One of the theories that is hallmark to the social work profession is the systems theory, meaning the study and understanding of individuals within systems, that of family, peer relationships, work, religion, culture, community, globally. Think of a system as a mobile, like those that we hang above an infant’s bed. Pull one string and the others move in response. We are not individuals living in isolation; rather we are individuals living in relation to others. Problems are often not problems per se; rather they are problems within a particular system.
I use this often when working with parents who are divorced. What once worked in the marital relationship does not work any longer, as the relationship is now different. Let’s take a look at some examples.
Snoring: This is not necessarily a problem. If someone who snores is in a relationship with someone who is a deep sleeper, then no issue arises. Yet, if this same person is in a relationship with someone who is a light sleeper, then World War III may ensue.
Emotionality: Some cultures are more expressive, open to conflict, talking with emotion, and engaging in heated debated. I am Italian; do I need to say more? This manner of communicating may work for your family, so you may be surprised when you get a call from your child’s teacher expressing the perception of other children that your child is “aggressive.” It may just be that this style of communication does not work within the playground environment.
Top-Less Bathing: And this applies to other cultural norms such as not eating pork or wearing a hijab. Head over to Lake Michigan and take your top off, at least for women, and you are likely to be arrested for indecent exposure. Go to Europe and you are the minority if you have your top on.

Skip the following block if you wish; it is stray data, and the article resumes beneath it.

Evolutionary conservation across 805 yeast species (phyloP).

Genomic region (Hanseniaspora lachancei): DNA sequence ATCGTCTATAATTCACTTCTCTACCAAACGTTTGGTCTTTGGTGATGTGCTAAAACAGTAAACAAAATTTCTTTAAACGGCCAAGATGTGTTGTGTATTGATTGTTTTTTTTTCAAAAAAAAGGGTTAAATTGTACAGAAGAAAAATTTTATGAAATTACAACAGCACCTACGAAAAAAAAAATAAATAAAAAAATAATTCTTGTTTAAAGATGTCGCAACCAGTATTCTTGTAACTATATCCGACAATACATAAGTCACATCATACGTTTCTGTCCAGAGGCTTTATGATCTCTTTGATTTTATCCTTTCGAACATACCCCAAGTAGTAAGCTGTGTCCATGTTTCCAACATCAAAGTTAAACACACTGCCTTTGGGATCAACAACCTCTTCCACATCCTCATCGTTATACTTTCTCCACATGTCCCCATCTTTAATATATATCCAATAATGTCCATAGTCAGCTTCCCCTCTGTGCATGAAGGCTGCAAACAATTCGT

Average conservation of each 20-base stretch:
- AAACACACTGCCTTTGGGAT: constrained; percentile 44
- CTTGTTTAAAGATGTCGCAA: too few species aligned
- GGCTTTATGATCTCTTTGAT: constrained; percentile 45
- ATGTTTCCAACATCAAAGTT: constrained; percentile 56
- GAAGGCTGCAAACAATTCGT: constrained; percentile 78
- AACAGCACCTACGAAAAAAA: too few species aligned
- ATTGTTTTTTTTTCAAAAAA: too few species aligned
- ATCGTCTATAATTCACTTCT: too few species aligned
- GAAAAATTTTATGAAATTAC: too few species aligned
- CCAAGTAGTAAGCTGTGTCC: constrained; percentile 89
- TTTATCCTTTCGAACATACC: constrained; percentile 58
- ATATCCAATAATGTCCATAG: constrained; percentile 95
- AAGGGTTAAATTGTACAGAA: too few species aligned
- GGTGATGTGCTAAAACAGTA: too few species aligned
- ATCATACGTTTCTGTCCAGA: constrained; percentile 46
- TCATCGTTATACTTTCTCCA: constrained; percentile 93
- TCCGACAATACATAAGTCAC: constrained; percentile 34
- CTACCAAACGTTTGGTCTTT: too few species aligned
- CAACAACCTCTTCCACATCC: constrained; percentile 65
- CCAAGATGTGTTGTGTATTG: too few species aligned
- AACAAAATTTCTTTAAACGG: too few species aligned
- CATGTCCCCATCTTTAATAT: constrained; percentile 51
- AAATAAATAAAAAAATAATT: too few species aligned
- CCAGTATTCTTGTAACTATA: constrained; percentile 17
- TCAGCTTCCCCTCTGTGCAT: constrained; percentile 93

Terrorism: This one I am sure will be controversial. Yet, I want you to think outside of the box. To you and me, events like 9-11 and the bombing of the Boston marathon are unfathomable. We cannot even begin to understand what these terrorists are thinking to engage in such behaviors, killing innocent people. Yet, from their beliefs, they are waging a war and causalities are inevitable and even honorable. I am in no way justifying this thought process and behavior, only trying to provide insight.
I say these things because often it is easy to deny that a problem exists or that we are contributing to difficulties. If instead we focus on contribution rather than blame, and view contribution in terms of systems, it can be easier to acknowledge issues and our role in them and therefore take steps to resolve these issues within the systems in which they present.